#3: Create Sub-Tasks:

When you have a large task that you need to do, one that makes you feel overwhelmed just at the thought of it, looking at everything that you’ll need to do and the time it will take you, the best thing you can do is to create sub-tasks. Just divide it into different aspects and take care of each one independently. One of my clients was having trouble with the task of applying to graduate schools. From the outside and at the beginning, that process seems like an endless march of paperwork, writing essays/addendums/statements, test taking, begging for recommendations, waiting for those recommendations to be submitted, and then at last, sweating over whether you’ll be admitted. You see what I did there? I took the process of applying to graduate school and broke it down into six (even if just slightly) more palatable steps. When I did that over the phone, saying, “I know it might sound like an endless march of…..,” my client gasped. As she processed what I was saying, she realized that even though it would be a lot of hard work, it would be hard, doable work. Even though the workload hadn’t changed at all, her perception of it did. When you feel yourself becoming anxious or stressed over what you consider huge task, erase that task off of your calendar or agenda, go make a list of all of the sub-tasks that you have to do to complete that one large task, and replace it with them on your planner. Voila!

#4: Declutter Your Workspace:

When most people feel overwhelmed, they tend to be more disorganized and just keep putting new piles of paper on their desks. One of the things that will really help you improve your productivity is to clean or de-clutter your desk regularly. When you have 1,000 papers and files spread all over your desk, you’ll immediately lose focus, and begin thinking about how you need to clean your desk, the contents of some of those papers, and the tasks contained within which does nothing but distract you from the task at hand, or any other number and combination of distracting thoughts. Even if you might think you are the exception to this rule, the one person who actually works better on a disorganized desk, go ahead and trust me on this one. Clean your desk and come back and comment on this post about your experience, and whether you were more productive on a clean desk than ever before!

#5: Plan Your Days:

Yes, I know that plans don’t always work out the way we might want. However, without one, we won’t have a clear picture of how we’ll get to our final goal. You wouldn’t take a road trip without a map, would you? (If you would, that’s another one for the comments, because that kind of spontaneity and creativity can be put to use in a million ways that aren’t this one!) You don’t always need a color-coded, typed, highlighted or extremely detailed plan. Just take a pen and a piece of paper, and make a list of what comes to mind that you need to get done in the next 24 hours. Establish what you need to do today, and don’t consider it one of a longer list, just stay focused, maybe jotting down larger tasks to be broken down, or assignments with other due dates. For the next 24 hours though, that list is your mini-map to your final destination!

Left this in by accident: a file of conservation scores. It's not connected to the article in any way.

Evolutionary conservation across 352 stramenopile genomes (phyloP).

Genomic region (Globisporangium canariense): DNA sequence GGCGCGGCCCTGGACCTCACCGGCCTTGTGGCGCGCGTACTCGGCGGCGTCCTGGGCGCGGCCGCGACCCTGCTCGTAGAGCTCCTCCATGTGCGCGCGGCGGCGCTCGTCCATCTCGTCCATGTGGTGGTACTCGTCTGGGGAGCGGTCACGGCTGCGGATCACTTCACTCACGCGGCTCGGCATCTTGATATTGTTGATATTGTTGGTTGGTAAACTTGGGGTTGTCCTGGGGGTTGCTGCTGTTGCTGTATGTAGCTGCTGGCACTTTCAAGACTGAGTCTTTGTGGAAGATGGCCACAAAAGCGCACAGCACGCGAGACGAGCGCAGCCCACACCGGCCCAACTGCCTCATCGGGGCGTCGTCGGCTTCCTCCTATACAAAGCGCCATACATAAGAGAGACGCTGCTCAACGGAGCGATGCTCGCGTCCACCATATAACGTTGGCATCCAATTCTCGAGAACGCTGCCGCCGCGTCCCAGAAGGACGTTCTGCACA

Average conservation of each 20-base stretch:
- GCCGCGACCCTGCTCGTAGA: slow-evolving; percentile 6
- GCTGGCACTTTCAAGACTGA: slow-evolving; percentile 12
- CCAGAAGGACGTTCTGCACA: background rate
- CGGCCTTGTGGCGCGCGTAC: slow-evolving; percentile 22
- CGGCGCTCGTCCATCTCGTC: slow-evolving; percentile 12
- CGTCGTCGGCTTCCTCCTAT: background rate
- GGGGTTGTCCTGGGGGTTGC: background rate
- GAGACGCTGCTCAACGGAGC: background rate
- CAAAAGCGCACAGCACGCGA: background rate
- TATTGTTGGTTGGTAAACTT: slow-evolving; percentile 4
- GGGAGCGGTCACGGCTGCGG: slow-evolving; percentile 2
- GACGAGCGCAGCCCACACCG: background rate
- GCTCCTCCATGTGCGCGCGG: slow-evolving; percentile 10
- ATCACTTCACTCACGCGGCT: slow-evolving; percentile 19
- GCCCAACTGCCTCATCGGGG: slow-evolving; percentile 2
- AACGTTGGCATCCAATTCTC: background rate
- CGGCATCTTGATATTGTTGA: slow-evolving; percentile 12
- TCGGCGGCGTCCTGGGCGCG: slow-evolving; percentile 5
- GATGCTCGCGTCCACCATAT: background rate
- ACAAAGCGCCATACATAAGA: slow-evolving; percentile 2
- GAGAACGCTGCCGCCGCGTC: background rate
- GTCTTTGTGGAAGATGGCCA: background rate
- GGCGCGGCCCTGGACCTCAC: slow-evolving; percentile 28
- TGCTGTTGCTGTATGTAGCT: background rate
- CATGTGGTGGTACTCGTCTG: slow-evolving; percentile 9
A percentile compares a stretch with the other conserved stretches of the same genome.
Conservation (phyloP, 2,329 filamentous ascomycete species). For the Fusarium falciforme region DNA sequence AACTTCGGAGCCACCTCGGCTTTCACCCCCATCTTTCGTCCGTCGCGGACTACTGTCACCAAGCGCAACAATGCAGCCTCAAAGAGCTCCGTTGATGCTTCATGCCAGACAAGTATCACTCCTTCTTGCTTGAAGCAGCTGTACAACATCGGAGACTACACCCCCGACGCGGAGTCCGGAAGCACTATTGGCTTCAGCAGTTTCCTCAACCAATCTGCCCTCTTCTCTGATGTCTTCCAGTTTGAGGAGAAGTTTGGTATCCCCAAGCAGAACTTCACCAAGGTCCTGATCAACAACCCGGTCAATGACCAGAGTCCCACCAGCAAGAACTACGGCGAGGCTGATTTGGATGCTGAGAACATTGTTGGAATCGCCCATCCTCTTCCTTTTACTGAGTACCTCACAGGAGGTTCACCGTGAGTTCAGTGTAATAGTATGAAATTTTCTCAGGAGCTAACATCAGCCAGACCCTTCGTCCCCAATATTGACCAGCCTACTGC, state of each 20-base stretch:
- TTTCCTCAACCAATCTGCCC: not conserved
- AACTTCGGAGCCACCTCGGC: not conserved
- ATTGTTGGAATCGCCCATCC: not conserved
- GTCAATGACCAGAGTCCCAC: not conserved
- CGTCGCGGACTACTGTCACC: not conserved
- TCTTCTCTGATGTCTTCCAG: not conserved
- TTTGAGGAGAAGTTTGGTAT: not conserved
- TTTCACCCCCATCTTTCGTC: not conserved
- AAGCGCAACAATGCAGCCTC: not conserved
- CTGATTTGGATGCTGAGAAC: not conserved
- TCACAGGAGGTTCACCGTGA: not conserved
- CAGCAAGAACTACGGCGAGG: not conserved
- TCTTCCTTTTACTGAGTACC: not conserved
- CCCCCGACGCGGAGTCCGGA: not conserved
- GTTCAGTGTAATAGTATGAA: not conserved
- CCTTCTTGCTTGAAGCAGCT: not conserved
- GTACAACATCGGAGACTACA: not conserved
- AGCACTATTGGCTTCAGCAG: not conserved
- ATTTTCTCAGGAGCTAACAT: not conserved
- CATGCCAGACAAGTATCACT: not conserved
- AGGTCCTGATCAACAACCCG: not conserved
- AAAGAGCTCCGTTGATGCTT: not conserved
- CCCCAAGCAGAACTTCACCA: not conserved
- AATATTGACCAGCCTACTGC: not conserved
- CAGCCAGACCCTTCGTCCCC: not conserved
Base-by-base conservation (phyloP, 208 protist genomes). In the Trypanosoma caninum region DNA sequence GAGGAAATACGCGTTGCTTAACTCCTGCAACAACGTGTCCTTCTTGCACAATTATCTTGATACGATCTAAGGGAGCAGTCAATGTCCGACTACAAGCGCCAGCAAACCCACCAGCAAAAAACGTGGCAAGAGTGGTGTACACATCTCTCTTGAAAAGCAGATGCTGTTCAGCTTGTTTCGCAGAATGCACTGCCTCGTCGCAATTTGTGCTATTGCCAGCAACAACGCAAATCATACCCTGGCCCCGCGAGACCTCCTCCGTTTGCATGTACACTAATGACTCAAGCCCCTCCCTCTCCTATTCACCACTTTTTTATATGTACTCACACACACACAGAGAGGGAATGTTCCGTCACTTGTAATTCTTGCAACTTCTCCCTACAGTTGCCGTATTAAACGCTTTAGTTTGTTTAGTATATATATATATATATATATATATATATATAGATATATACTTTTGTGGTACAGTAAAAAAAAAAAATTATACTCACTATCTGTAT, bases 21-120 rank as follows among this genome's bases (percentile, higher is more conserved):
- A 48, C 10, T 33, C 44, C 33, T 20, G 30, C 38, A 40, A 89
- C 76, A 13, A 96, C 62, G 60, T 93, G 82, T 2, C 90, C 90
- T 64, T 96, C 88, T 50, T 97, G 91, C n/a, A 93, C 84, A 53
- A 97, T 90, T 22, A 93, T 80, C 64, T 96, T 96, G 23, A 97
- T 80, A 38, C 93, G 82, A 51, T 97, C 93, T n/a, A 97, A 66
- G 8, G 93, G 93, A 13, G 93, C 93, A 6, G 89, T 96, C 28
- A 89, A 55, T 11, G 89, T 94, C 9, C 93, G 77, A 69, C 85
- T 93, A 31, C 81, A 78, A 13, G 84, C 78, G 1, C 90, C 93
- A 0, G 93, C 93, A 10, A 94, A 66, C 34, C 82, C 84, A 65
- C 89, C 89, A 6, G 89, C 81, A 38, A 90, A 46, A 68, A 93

To sum up, it is important to our success that we don’t just burn ourselves out by working hard, and not working smart. If you’re one of those people, like me, who always has a lot on their plate, it’s important to know what needs your time and energy at any given point, so that you’re not wasting time on an urgent task that could have been ignored in favor of an important task that needed your attention. These are the five steps that I know always save time and save energy on my part, so that I can give my best to my colleagues, my classmates, my teams, my professors, and my family. I hope that you take these steps to heart and see what a huge difference it makes to work hard and work smart!

2 thoughts on “Put In Work: 5 Ways To Increase Productivity at Work or School”

  1. A great read! I usually make lists and use stars to prioritize the tasks I need to complete first, but separating lists onto several pages is a much better (and neater) idea. Moreover, to think about both the importance and urgency of each to-do item can definitely assist in the prioritization process. Thanks for the helpful tips and steps to increase productivity!